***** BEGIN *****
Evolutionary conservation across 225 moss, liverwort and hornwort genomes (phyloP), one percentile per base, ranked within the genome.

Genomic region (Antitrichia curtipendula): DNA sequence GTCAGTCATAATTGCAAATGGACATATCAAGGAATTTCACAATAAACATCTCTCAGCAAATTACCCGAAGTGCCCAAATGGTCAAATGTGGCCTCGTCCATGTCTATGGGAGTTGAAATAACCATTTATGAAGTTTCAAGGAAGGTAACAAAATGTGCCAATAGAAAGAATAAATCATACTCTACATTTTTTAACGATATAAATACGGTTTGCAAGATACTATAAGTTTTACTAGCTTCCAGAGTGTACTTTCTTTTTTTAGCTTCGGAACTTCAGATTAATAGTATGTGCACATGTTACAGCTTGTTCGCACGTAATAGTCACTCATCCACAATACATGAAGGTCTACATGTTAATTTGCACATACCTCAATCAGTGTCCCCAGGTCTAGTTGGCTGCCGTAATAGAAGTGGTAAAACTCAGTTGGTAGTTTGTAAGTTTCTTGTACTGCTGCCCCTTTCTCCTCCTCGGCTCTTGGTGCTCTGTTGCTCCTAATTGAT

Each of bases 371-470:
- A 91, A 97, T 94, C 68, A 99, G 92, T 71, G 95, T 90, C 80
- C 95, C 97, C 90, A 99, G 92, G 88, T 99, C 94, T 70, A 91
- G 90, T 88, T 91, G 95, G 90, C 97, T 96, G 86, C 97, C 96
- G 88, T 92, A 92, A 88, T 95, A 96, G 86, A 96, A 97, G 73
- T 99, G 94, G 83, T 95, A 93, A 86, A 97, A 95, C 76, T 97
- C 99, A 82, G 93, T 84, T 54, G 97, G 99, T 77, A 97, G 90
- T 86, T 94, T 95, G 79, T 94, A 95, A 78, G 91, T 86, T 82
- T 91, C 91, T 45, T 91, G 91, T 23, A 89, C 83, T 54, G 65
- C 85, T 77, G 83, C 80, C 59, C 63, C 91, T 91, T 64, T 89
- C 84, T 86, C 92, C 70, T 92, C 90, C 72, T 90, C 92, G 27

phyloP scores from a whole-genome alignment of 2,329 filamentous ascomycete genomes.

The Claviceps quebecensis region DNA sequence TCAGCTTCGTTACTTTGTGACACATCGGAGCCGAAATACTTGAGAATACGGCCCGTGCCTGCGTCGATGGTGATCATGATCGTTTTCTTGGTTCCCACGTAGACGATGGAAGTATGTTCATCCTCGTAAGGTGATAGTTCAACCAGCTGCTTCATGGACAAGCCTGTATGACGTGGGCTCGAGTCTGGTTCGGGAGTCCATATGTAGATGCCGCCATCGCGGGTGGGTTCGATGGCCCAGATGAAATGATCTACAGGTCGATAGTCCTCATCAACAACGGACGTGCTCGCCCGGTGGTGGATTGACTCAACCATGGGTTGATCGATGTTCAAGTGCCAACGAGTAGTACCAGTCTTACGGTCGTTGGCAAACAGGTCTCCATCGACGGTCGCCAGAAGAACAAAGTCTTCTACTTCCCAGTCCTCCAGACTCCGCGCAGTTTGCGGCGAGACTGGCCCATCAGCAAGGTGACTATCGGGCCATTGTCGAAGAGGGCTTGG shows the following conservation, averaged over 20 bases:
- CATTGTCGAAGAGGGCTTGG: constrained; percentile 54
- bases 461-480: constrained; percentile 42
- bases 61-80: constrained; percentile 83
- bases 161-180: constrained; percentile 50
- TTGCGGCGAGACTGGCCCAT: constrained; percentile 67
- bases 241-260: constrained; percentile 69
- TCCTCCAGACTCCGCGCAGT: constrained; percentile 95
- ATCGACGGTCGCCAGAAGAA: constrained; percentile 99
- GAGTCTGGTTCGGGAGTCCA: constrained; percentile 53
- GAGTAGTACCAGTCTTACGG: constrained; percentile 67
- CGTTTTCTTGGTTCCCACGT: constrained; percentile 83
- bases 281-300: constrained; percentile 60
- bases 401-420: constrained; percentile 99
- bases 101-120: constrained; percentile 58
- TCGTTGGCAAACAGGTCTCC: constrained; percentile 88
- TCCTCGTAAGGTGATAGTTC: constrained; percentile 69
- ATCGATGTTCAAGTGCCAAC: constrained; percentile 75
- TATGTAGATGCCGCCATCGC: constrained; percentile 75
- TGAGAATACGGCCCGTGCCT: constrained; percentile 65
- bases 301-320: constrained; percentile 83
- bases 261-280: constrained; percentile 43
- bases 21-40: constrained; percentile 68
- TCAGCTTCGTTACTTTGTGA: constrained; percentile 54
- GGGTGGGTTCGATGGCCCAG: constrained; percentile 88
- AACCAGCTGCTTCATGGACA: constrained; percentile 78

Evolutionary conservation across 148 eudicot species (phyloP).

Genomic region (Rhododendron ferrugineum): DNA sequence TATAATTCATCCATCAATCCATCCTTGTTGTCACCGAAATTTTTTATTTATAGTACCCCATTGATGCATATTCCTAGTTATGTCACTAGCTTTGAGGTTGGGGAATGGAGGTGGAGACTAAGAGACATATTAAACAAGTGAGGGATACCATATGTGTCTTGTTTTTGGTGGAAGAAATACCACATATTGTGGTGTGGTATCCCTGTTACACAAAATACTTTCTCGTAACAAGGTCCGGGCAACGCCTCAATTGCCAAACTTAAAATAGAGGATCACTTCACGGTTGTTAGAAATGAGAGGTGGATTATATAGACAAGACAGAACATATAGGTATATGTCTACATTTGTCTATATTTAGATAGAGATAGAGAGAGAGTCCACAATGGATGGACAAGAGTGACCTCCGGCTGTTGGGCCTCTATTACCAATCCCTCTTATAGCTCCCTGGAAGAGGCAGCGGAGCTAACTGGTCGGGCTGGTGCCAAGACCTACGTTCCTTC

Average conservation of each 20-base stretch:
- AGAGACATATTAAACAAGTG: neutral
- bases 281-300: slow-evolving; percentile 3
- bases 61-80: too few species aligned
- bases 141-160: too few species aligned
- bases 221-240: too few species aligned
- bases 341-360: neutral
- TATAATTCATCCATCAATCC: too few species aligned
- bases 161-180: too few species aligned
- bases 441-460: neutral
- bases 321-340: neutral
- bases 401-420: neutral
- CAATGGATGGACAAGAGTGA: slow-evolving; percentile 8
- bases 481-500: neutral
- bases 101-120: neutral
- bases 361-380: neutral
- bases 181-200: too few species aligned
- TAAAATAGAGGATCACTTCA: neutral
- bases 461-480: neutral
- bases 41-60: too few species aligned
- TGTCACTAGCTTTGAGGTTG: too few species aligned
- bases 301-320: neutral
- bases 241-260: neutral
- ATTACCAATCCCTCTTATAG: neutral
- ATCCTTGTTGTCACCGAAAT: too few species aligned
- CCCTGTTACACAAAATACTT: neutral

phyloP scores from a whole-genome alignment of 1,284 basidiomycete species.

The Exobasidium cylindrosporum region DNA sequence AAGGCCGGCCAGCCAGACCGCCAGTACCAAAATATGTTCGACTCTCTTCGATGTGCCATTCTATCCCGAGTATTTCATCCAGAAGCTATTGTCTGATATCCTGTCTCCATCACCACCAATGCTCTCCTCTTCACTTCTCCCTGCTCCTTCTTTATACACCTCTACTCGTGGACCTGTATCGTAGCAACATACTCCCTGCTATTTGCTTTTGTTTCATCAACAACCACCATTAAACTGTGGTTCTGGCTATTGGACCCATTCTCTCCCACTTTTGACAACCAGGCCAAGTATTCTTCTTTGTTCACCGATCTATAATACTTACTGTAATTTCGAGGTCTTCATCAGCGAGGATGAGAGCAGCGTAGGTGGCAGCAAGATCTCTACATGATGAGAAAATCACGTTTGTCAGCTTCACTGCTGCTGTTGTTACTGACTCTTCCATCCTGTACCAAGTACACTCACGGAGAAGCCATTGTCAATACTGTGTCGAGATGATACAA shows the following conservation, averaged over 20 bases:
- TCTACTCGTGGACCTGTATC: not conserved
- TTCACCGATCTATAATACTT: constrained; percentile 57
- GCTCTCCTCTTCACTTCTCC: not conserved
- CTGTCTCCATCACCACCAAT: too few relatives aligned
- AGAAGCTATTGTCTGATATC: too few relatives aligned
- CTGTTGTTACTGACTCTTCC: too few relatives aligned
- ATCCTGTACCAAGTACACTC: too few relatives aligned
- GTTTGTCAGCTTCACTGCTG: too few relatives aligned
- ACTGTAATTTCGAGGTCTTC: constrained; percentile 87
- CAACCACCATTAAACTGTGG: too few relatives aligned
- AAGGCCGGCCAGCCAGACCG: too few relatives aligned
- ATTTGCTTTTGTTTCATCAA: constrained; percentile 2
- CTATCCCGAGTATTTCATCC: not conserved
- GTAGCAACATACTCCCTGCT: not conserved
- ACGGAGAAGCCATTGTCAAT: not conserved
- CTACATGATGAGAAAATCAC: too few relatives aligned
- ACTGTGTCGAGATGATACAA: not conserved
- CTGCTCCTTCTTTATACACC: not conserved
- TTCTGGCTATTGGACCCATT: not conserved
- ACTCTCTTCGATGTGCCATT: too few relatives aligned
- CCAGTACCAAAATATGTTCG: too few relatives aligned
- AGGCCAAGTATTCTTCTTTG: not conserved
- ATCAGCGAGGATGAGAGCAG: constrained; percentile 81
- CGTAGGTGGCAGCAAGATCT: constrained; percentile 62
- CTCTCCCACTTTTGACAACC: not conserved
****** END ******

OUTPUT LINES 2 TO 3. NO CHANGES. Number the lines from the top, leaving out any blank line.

Genomic region (Antitrichia curtipendula): DNA sequence GTCAGTCATAATTGCAAATGGACATATCAAGGAATTTCACAATAAACATCTCTCAGCAAATTACCCGAAGTGCCCAAATGGTCAAATGTGGCCTCGTCCATGTCTATGGGAGTTGAAATAACCATTTATGAAGTTTCAAGGAAGGTAACAAAATGTGCCAATAGAAAGAATAAATCATACTCTACATTTTTTAACGATATAAATACGGTTTGCAAGATACTATAAGTTTTACTAGCTTCCAGAGTGTACTTTCTTTTTTTAGCTTCGGAACTTCAGATTAATAGTATGTGCACATGTTACAGCTTGTTCGCACGTAATAGTCACTCATCCACAATACATGAAGGTCTACATGTTAATTTGCACATACCTCAATCAGTGTCCCCAGGTCTAGTTGGCTGCCGTAATAGAAGTGGTAAAACTCAGTTGGTAGTTTGTAAGTTTCTTGTACTGCTGCCCCTTTCTCCTCCTCGGCTCTTGGTGCTCTGTTGCTCCTAATTGAT

Each of bases 371-470: